Last month, a Portland woman reported that a stranger broke into her High Street apartment and tried to rape her.

She didn’t know him, and police had only a vague description to work with, but within a few hours officers identified the suspect, and tracked him to a West End apartment just two days after the attack.

Evidence technicians had retrieved a fingerprint from a foil condom wrapper, downloaded it into the regional crime lab’s automated fingerprint identification system and matched it with Mohammed Mukhtar, an 18-year-old who had been arrested — and fingerprinted — for allegedly driving without a license a month earlier.

While the cutting-edge science of DNA analysis gets a lot of the glory in forensics, fingerprints — and increasingly, palm prints — remain a workhorse of crime scene investigation.

The palm is in many ways like a giant fingerprint, containing the same complex and unique combination of whorls and loops. Even when there are no usable fingerprints, evidence technicians can sometimes lift enough of a palm print to get a match.

Greater Portland’s Metropolitan Regional Crime Laboratory has in the past two and a half years linked fingerprints taken from 295 crime scenes — called latent prints — to prints collected by corrections officers at the Cumberland County Jail, identifying suspects and closing cases.

In the 18 months since the jail began taking palm prints as part of its routine intake process, palm prints collected at crime scenes have been matched to offenders 65 times.

The automated fingerprint/palm print identification system consists of an extremely powerful desktop computer and a flatbed — albeit state of the art — scanner, which cost $45,000 and $30,000, respectively.

“I think that by far it’s assisted us in solving more crimes than any other piece of equipment we’ve been able to purchase,” said Assistant Chief Vern Malloch of the Portland Police Department, where the regional crime lab is housed.

The lab’s success rate is so high that the manufacturer, SPEX Forensics, is using it to market its products.

The key to the lab’s success has been its ability to electronically scan and compare prints quickly.

When a person is booked into the county jail, corrections officers scan prints electronically, and those digital images are automatically compared with all latent prints in the database.

“It’s only a couple minutes, but you take a busy night with 15 or 16 people coming in and half of them intoxicated, it can be difficult. But the payback has been pretty good,” said Cumberland County Sheriff Kevin Joyce, who oversees the jail and whose law enforcement division participates in the regional lab.

The jail has long served as a repository of information about offenders, including vital statistics, identifying marks and mug shots. It makes sense to collect electronic fingerprint information from all offenders the jail processes, even if their infractions are minor, Joyce said.

“If you spend extra time today fingerprinting somebody coming in for a driving offense … they may be a burglary suspect on down the road,” Joyce said.

The lab has archived 20,450 sets of fingerprints — although some are multiple sets from the same offender because they’re taken each time a person is booked at the jail. It has archived 10,500 palm prints.

Of these, 1,227 fingerprints and 135 palm prints collected from crime scenes are from unknown persons.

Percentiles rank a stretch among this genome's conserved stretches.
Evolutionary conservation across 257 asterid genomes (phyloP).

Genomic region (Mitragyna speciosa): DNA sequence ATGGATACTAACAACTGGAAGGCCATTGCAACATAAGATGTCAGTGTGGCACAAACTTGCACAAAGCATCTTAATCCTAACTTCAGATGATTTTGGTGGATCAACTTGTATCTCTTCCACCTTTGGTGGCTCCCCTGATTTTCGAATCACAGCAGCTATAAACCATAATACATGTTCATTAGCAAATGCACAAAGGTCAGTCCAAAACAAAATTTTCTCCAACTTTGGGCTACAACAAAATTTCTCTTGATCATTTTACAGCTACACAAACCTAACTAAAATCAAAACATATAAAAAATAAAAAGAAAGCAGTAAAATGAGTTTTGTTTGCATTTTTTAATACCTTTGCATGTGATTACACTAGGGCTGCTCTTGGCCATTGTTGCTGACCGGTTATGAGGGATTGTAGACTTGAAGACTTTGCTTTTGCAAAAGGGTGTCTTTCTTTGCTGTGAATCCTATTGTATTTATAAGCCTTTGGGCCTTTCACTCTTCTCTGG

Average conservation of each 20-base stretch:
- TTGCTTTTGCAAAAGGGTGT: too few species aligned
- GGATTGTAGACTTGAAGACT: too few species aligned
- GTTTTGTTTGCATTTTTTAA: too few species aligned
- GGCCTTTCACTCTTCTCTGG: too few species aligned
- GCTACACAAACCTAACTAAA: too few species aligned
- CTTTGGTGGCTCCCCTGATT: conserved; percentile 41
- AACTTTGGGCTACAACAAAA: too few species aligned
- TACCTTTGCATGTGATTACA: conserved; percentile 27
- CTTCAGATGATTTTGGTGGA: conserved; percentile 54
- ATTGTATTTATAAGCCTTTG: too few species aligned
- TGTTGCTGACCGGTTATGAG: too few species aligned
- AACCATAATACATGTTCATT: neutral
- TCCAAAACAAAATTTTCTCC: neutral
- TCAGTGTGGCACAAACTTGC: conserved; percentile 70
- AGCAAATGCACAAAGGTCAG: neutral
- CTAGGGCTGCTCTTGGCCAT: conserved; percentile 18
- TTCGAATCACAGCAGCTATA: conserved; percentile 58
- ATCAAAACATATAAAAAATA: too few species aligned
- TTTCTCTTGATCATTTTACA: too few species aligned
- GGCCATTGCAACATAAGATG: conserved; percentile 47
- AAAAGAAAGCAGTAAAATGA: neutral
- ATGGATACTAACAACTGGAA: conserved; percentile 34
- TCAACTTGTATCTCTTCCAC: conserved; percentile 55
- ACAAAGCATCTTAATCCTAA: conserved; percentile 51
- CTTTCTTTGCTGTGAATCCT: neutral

When prints are collected from a crime scene, they are scanned into the system and immediately compared to all known offenders and existing crime scene prints in the system.

The “hit rate” for the number of latent prints that match with a known offender’s prints exceeds 20 percent.

When the computer suggests a possible match, a person trained in print comparison will check to see whether in fact there is a “hit.”

Bangor uses the same system as Greater Portland, but is still loading prints from previous crimes into its database. It’s a time-consuming process because someone has to go into each case file and determine whether any prints were gathered.

Neither Bangor nor Greater Portland can search the state’s database electronically, because the proprietary software each uses doesn’t communicate. To do a statewide search, investigators from each county must submit a copy of prints collected from a crime scene for the state to analyze against its database.

Bangor and Portland eventually will be able to search each other’s databases, however, because they both use the same system, said Bangor Detective Larry Morrill.

Malloch said directors of the regional lab understood when purchasing its system that it wouldn’t be able to communicate with the state. But the system was more affordable and better met the needs of departments participating in the regional lab.

Also, most crimes — some estimates suggest about 90 percent — are committed by local offenders, Malloch said. Police can still send prints to the state, which can compare them to the northern New England database.

The automated print systems won’t solve every crime. Usable prints are only recovered from about 30 percent of crime scenes, Malloch said.

In the past, palm prints were only collected for so-called major crimes. But the scanners make it easy to collect them.

Now, every county jail in the state scans fingerprints and palm prints, said Kim Stevens, senior lab scientist at the State Crime Lab. They are sent to the state for inclusion in the State Bureau of Identification database. The state shares with federal authorities.

Maine State Police Lt. William Harwood said that even though the Greater Portland lab can’t automatically check the state’s database, it can email in the images to the State Crime Lab.

The check is not immediate, but the backlog of roughly 40 cases is much smaller than the 300 it was just a few years ago, he said.

Staff Writer David Hench can be contacted at 791-6327 or at: [email protected]